1. Make docker image using the makefile make yamda-dock
  2. To have docker run the CMD you put into the Dockerfile sudo docker run yamda-dock
  3. To ssh into the image, for debugging and so on: sudo docker run -it yamda-dock bash
  4. When in the image don't forget to source activate YAMDA-env
  5. To kill the image and cleanup docker make cleanup

Docker is screwy about importing global variables in your environment, which you'll probably want now or later. So far to do it easily and relatively conveniently you need to enter the variable 4 times in 3 different places, twice in the Dockerfile, once in the .env file, and once in the docker-compose.yml file. I made an example VAR to make it clear how to do that.


Examples

In the examples folder, you will find the narrowPeak and masked FASTA files that are needed to reproduce results in the manuscript. For your convenience, I have included the major preprocessing steps that typically comprise a de novo motif discovery pipeline.

Making a masked genome FASTA

Motif discovery for DNA usually performs better on a FASTA sequence set with all repetitive sequences masked. This is typically accomplished by first generating a masked genome where all repetitive sequence residues are replaced with capital N's. The following command lines will download masked hg19 chromosome FASTA files, assemble the individual files into a single FASTA file (hg19.fa.masked), and remove all intermediate files:

wget http://hgdownload.cse.ucsc.edu/goldenpath/hg19/bigZips/chromFaMasked.tar.gz
tar zxvf chromFaMasked.tar.gz
cat chr*.fa.masked >> hg19.fa.masked
rm chr*.fa.masked chromFaMasked.tar.gz

Extracting BED interval FASTA sequences

BEDTools' fastaFromBed utility is useful for extracting letter sequences from a reference fasta file based on feature coordinates. The following command lines demonstrate how to do this from an ENCODE narrowPeak file (H1 POU5F1) to generate 100 bp sequences centered on peak summits. For simplicity, we will use the same masked genome FASTA file generated in the previous example.

zcat Examples/wgEncodeAwgTfbsHaibH1hescPou5f1sc9081V0416102UniPk.narrowPeak.gz | awk -v "OFS=\t" '{print $1,$2 + $10 - 50,$2 + $10 + 50}' | fastaFromBed -bed stdin -fi hg19.fa.masked -fo Examples/H1_POU5F1_ChIP_HAIB.fa.masked

Motif discovery in ChIP-seq

This example demonstrates motif discovery on the H1 POU5F1 ChIP-seq data. YAMDA requires a positive FASTA file and a negative FASTA file. The latter is typically a dinucleotide-shuffled control version of the positive file. The fasta-shuffle-letters utility from the MEME-suite is useful for this purpose.

fasta-shuffle-letters -kmer 2 -s 0 Examples/H1_POU5F1_ChIP_HAIB.fa.masked H1_POU5F1_ChIP_HAIB_shuffled.fa.masked

The run_em.py script executes the motif discovery program on the FASTA pairs. Use python run_em.py -h to get a detailed description of the script's arguments. Note that to run this example, you do not necessarily need to run the previous examples because all the necessary files have already been prepackaged with this repository.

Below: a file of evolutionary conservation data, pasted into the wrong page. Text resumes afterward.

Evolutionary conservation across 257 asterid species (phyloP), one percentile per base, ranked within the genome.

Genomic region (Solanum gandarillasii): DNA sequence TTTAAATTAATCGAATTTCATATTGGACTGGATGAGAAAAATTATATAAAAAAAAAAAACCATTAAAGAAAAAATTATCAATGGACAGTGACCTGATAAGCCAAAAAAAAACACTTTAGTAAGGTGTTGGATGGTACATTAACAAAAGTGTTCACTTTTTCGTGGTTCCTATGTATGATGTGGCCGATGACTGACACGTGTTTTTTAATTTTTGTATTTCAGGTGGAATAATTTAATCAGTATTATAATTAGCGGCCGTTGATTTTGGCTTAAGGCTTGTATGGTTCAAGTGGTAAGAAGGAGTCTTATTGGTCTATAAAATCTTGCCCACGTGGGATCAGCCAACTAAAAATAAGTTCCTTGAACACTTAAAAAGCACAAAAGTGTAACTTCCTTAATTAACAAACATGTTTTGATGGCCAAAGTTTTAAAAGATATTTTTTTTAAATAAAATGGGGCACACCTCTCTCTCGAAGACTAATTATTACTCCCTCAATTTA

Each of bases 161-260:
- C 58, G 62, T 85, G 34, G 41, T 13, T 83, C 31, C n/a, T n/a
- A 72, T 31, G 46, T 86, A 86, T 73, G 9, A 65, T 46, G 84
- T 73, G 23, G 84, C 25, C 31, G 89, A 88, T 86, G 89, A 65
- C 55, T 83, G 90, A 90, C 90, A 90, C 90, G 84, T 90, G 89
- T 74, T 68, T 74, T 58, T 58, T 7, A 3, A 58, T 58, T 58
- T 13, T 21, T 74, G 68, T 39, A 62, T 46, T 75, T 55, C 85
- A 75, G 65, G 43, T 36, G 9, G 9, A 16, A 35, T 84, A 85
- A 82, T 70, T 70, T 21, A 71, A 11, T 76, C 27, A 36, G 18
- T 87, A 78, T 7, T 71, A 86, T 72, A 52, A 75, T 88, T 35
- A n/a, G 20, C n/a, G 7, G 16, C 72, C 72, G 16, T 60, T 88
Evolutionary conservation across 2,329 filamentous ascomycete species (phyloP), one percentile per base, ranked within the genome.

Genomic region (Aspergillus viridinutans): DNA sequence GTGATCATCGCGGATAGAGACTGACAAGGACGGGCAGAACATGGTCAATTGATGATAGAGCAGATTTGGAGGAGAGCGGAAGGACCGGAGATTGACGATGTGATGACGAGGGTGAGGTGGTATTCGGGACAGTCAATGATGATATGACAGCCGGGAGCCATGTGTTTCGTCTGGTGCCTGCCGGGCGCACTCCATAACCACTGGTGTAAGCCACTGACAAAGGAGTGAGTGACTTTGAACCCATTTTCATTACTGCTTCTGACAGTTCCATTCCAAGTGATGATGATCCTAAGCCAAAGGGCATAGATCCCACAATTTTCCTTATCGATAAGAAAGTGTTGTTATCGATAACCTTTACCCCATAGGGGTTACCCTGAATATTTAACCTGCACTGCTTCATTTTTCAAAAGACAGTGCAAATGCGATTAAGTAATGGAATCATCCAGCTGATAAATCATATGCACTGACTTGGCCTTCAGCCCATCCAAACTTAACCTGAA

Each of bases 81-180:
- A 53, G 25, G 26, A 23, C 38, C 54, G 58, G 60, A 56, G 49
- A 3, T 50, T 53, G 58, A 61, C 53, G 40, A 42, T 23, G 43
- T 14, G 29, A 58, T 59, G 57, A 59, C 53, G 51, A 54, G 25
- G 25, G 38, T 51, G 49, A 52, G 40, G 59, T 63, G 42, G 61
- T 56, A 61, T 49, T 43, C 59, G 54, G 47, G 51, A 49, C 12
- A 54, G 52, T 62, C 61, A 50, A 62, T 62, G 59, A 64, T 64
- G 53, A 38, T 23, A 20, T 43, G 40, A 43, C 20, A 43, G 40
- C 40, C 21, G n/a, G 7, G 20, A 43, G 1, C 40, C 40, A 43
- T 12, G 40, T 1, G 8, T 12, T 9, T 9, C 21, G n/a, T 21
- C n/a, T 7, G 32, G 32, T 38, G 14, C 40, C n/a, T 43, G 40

python run_em.py -r -e -i Examples/H1_POU5F1_ChIP_HAIB.fa.masked -j Examples/H1_POU5F1_ChIP_HAIB_shuffled.fa.masked -oc H1_POU5F1_output 

The output folder H1_POU5F1_output contains the following files:

  • model.pkl. A saved/pickled version of the learned mixture model.
  • motifs.txt. The discovered motif(s) in Minimal MEME format. This file can be further processed with MEME utilities such as meme2images and TOMTOM.
  • positive_seqs.fa. A FASTA of the positive sequences with all instances of the discovered motif(s) erased.
  • negative_seqs.fa. A FASTA of the negative sequences with all instances of the discovered motif(s) erased.

Motif discovery in DGF

This example demonstrates motif discovery on the K562 Digital Genomic Footprinting dataset. This is the same example from EXTREME.

Motif discovery in DGF is similar to motif discovery in ChIP-seq; however, due to the rarity of motifs in DGF datasets, we found that it helps to erase all overlapping instances of repetitive sequences such as AAAAAA/TTTTTT and CCCGCCC/GGGCGGG:

python erase_annoying_sequences.py -i Examples/K562_DNase.fa -o Examples/K562_DNase_eraseannoying.fa
fasta-shuffle-letters -kmer 2 -dna -seed 0 Examples/K562_DNase_eraseannoying.fa Examples/K562_DNase_eraseannoying_shuffled.fa

Now we can run the YAMDA algorithm on the FASTA file:

python run_em.py -f 0.1 -r -e -maxs 20000 -i Examples/K562_DNase_eraseannoying.fa -j Examples/K562_DNase_eraseannoying_shuffled.fa -oc K562_DNase_output

The -f argument is one of the most difficult, yet perhaps most important, arguments. The closest corresponding argument in MEME is wnsites. The closer the -f argument is to zero, the stronger the bias towards motifs with exactly the expected number of sites. The default value of 0.1 works well for most ChIP-seq and some DGF datasets, but in cases of even rarer motifs smaller values (e.g. 0.025) is necessary.


To-Do

Here is a list of features I plan to add. They will be added according to demand.

  • Test YAMDA on RNA and protein sequences
  • Python 2.7 compatibility
  • Cythonize seeding step and reduce its memory overhead
  • Add more examples (e.g. SELEX data)
  • Add ZOOPS (zero or one occurrence per sequence) and OOPS (one occurrence per sequence) models. YAMDA currently only supports the TCM (two component model), whereas MEME supports all three. ZOOPS and OOPS may offer faster and more accurate performance for certain datasets, such as ChIP-seq.

In addition, I promise to update YAMDA as library dependencies are updated.